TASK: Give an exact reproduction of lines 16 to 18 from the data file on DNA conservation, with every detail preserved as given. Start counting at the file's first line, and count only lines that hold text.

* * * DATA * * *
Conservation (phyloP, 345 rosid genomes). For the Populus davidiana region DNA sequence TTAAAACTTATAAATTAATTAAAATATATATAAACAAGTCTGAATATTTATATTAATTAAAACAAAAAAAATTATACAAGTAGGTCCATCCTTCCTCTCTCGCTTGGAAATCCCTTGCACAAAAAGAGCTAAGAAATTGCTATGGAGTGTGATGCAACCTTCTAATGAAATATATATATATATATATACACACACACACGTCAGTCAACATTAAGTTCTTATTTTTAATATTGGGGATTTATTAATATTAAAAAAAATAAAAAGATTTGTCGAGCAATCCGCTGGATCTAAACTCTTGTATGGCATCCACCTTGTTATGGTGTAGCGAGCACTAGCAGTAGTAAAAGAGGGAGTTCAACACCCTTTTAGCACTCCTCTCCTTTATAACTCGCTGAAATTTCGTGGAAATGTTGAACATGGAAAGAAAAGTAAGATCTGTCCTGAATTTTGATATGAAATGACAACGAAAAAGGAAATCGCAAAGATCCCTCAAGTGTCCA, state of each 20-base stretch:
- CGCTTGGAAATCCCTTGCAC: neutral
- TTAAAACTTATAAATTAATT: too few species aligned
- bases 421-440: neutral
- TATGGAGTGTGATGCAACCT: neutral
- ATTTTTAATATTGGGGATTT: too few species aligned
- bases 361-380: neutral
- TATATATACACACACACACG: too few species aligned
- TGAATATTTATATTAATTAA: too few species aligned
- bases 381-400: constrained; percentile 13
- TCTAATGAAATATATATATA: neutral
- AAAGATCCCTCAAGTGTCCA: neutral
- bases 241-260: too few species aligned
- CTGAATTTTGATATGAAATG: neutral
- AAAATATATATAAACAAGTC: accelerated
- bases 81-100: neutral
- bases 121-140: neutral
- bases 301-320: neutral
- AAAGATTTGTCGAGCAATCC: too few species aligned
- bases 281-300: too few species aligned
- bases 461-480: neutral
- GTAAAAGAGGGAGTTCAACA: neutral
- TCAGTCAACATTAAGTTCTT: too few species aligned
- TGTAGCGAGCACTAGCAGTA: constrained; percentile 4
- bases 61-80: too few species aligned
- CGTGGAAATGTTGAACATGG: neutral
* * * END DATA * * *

- bases 81-100: neutral
- bases 121-140: neutral
- bases 301-320: neutral